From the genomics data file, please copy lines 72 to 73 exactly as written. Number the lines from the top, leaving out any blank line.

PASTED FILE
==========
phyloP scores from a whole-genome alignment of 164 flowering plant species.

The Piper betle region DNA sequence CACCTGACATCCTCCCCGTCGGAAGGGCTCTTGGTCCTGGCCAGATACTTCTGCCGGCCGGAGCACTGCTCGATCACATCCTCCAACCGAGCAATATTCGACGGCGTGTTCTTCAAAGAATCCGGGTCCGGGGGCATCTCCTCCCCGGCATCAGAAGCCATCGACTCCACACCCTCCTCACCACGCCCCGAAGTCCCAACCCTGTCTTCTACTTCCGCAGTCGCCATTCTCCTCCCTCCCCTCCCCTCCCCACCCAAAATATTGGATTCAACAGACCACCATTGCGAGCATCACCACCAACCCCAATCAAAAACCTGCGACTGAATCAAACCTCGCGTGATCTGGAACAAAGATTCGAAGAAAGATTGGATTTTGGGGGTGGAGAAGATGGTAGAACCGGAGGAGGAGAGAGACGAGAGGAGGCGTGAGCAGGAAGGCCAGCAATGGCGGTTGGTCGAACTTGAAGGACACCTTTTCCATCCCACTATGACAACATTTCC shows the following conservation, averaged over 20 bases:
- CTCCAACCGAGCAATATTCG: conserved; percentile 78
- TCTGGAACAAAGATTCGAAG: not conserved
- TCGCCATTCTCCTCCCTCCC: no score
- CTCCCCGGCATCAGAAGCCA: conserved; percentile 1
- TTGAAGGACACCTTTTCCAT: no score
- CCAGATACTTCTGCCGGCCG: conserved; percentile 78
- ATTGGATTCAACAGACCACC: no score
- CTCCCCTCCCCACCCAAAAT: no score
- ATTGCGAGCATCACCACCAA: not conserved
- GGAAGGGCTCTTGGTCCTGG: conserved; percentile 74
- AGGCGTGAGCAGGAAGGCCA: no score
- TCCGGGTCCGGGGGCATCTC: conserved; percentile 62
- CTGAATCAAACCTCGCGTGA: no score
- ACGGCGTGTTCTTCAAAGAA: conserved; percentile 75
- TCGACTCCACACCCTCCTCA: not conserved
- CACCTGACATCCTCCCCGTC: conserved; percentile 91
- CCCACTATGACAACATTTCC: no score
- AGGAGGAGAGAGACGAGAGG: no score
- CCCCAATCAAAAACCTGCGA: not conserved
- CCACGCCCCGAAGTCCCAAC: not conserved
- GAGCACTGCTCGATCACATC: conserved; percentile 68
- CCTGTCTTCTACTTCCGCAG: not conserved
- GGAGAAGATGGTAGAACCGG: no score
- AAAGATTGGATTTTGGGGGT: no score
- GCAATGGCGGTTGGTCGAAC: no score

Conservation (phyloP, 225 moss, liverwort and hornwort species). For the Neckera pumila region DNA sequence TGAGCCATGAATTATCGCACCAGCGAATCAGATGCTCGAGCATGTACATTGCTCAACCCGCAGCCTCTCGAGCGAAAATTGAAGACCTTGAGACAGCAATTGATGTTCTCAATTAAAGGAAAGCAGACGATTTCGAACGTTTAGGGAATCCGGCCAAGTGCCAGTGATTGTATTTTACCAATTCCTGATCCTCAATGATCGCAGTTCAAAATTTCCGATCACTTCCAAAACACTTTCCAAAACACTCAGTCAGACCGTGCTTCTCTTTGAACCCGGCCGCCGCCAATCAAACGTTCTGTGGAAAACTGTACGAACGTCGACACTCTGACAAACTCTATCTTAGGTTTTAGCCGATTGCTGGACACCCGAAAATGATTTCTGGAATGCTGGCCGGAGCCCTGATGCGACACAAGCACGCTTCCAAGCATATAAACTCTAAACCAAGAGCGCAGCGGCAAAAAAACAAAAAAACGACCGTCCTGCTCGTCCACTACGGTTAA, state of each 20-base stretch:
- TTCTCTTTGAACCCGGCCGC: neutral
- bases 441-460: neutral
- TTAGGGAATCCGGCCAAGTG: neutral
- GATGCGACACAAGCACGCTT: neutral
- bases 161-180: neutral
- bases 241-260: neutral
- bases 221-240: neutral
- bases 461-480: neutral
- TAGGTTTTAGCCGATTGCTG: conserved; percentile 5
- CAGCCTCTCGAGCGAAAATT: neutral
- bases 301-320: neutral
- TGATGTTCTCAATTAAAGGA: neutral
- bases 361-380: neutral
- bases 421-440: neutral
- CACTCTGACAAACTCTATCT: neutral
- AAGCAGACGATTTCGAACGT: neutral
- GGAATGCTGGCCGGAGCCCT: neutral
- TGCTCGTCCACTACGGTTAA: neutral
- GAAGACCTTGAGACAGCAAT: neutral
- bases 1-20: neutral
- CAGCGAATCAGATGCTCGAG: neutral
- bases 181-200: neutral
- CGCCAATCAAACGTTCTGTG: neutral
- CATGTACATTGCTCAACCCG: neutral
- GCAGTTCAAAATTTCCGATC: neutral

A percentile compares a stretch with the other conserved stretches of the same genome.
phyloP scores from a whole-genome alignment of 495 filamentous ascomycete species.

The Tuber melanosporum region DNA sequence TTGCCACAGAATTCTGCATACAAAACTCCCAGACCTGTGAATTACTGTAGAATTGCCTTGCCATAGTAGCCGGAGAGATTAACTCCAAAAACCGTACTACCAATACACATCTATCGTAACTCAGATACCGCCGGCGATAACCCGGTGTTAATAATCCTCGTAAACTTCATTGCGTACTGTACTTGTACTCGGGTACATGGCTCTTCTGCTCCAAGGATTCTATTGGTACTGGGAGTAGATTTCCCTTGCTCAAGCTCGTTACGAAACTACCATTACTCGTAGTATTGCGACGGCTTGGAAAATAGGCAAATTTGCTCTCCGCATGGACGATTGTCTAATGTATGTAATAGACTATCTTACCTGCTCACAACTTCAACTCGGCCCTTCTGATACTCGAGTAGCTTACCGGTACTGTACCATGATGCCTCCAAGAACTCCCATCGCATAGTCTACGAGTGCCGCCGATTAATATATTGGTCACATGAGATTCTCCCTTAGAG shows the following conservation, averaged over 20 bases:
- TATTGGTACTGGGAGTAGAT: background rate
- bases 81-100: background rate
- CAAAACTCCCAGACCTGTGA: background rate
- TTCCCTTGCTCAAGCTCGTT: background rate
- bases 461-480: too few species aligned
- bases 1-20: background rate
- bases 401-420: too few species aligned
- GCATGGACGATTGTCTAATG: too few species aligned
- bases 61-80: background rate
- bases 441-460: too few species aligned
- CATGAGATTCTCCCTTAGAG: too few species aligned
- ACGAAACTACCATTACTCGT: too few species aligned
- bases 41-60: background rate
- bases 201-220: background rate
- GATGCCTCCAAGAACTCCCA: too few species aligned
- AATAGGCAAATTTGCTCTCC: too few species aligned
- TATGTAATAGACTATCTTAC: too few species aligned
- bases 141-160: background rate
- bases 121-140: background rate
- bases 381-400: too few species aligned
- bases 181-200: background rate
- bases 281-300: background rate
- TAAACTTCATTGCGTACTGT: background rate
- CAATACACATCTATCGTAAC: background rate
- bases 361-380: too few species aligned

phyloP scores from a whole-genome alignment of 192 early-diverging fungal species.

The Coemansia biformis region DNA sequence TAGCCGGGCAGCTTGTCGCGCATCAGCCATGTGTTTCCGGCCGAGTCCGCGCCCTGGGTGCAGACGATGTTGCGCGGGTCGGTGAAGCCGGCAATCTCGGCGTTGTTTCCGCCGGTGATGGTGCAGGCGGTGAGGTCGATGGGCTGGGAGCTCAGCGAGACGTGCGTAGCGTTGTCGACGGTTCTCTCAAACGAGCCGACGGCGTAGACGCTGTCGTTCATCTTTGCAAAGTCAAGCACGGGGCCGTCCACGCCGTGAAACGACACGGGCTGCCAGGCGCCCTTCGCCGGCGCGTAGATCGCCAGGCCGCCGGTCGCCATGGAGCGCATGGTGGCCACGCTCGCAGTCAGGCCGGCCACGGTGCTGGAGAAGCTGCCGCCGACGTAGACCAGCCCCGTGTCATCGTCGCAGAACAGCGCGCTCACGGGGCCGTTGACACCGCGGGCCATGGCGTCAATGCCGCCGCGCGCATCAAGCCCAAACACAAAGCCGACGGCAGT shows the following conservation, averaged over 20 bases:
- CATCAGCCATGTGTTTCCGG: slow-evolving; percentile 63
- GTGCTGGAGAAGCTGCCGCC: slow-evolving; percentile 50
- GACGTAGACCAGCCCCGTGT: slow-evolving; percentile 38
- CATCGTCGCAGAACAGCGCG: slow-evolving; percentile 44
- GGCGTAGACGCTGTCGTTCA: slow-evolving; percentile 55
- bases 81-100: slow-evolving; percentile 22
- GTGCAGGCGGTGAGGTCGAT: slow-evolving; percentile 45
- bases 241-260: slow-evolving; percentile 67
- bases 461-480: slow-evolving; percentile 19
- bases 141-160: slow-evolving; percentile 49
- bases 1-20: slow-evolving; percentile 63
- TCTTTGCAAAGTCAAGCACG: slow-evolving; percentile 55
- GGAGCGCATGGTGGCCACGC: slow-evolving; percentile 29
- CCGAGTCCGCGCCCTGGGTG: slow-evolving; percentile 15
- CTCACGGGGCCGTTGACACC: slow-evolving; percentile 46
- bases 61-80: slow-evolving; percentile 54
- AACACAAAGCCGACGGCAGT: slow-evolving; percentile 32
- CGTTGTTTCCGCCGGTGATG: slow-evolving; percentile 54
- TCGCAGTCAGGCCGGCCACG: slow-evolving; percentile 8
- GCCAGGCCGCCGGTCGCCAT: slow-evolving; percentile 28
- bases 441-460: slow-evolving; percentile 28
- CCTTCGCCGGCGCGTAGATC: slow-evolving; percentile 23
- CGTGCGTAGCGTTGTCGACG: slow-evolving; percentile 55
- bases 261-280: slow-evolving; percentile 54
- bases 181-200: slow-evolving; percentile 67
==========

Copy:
- AATAGGCAAATTTGCTCTCC: too few species aligned
- TATGTAATAGACTATCTTAC: too few species aligned